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adriennemareebrown

The only way to deal w/an unfree world is to become so absolutely free that your very existence is an act of rebellion. -Camus
- love, science fiction, revolution, life -
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nuanced voices on the detroit water situation (shifting from false solutions to real ones)

this past week a victory was declared for the detroit water fight. i got tears in my eyes, i got excited. honey we need some victories.

but i also got concerned and started digging a bit because the groups i have known to be working on this (the people’s water board, michigan welfare rights and others) were not mentioned, or posting the good news. as i have focused more on my writing, i have defaulted to the late sister-warrior charity hicks regarding most things about the water issues in detroit. in her absence, i have started tuning into some of my other favorite detroit minds.

will copeland, shane bernardo, shea howell and tawana petty have all been saying brilliant things about what is happening and why the ‘victory’ of emergency manager kevin orr handing control of detroit’s water over to mayor mike duggan is actually not quite the success that is being claimed.

shane reminded me, for context, that this is all connected “to emergency management and the bankruptcy. in short, this is not a singular instance or issue but one in a protracted and carefully thought out scheme based on predatory economics.” yes sir.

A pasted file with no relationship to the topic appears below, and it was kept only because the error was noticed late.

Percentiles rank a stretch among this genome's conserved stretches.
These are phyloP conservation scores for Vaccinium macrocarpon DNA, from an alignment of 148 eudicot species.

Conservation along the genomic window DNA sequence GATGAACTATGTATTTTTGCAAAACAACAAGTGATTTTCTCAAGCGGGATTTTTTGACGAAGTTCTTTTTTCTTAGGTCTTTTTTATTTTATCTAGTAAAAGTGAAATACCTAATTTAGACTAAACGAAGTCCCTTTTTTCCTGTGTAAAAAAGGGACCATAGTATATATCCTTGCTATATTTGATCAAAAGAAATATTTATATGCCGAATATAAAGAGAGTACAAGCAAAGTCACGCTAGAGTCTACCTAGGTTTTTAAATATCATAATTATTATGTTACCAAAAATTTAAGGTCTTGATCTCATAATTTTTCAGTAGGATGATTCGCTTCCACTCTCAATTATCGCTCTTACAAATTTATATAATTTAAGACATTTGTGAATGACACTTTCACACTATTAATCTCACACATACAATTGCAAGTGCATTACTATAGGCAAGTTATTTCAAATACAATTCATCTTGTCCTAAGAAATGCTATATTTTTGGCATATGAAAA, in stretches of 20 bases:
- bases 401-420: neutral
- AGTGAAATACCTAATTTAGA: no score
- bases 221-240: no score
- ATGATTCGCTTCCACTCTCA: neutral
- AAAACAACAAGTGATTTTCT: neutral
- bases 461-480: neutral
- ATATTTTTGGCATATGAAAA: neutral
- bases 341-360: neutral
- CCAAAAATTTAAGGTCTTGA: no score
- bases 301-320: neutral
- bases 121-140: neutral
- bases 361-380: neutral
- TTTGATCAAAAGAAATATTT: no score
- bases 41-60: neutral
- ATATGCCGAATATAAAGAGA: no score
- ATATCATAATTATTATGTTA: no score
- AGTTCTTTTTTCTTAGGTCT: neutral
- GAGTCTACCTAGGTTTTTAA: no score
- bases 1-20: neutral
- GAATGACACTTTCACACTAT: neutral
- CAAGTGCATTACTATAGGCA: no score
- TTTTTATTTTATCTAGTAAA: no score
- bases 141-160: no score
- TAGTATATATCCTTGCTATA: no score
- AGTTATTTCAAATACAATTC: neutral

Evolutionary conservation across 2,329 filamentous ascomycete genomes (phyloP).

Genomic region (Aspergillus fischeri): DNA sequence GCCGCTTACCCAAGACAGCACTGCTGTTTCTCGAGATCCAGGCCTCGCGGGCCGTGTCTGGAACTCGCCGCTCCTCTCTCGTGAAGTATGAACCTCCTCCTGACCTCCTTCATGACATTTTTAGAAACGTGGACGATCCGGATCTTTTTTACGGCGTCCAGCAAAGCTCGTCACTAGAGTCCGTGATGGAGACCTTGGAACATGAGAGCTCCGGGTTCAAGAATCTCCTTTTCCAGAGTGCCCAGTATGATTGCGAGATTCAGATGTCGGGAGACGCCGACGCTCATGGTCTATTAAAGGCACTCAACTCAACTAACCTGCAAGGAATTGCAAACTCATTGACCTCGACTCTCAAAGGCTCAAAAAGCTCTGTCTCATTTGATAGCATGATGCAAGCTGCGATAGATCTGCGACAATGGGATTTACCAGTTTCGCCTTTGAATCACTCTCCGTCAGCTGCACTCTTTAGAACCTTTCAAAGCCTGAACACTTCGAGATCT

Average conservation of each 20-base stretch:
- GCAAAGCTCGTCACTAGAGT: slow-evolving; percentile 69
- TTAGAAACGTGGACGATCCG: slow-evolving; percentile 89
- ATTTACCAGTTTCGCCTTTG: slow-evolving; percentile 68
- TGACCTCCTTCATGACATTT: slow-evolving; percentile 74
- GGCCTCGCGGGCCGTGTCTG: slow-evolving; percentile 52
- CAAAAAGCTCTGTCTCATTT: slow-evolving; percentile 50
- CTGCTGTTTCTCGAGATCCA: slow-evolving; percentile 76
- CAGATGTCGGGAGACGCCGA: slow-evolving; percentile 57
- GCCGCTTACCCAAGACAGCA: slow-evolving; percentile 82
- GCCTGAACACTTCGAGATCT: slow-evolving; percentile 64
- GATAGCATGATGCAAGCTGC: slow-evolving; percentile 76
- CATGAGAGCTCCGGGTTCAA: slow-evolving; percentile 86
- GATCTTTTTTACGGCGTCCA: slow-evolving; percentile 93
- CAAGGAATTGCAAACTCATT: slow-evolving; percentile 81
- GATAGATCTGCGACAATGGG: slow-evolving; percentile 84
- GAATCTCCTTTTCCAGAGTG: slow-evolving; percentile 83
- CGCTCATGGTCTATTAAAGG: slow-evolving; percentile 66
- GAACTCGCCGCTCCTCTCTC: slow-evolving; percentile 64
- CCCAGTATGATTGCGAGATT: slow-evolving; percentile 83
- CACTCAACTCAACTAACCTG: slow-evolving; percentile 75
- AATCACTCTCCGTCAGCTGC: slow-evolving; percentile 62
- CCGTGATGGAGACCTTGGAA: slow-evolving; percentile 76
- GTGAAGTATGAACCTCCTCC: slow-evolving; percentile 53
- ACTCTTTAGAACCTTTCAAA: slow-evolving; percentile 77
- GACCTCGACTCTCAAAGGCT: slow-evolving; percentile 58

so, i wanted to share some of their clarifying, inspiring and informative words.

first, from shane: “If you didn’t know any better, you would think that Duggan taking over control of DWSD was a good thing. Citing this as a victory is misleading and self-delusional. Lest we forget, Duggan was part of the emergency manager selection process. Making Duggan in charge of the water dept is like taking it from one hand and placing it in the other.”

i said that we need victory, and will responded that “the victory is in the fact that they/the power structure is responding and adapting. They are making overtures towards us. The fact that they made two overtures (15-day moratorium and now this) shows that they are struggling with public opinion and trying to silence the movement. As Shane Bernardo points out, Orr and Duggan are for all intents and purposes in the same camp. It is not an objective ‘victory’ but definitely a subjective victory, meaning they are feeling the heat. But we still have to be vigilant to make sure the shutoffs have actually stopped in this moratorium. Duggan is not committed to ending shutoffs – his stance is on ‘warning consumers’. Duggan has significant privatization experience also. Our level of vigilance remains constant.”

shea howell was quoted in a release from the people’s water board, a really clarifying piece on what’s being asked for: “The crowds that brought media from all over the world were not chanting for ‘more advanced warnings of shut-offs’ as the Mayor said he would have given. If you can’t pay the hundreds or sometimes even the thousands of dollars demanded by DWSD, more warning is useless. We’ve received news that 40 people in a Palmer Park apartment have been shut-off. Has Mike Ilitch paid his overdue water bill? Has DWSD moved in to shut off the golf course? No. Corporations can get by while families are deprived. Is this what Mayor Duggan meant when, this morning, he referred to some Detroiters have to pay for the bills of others?”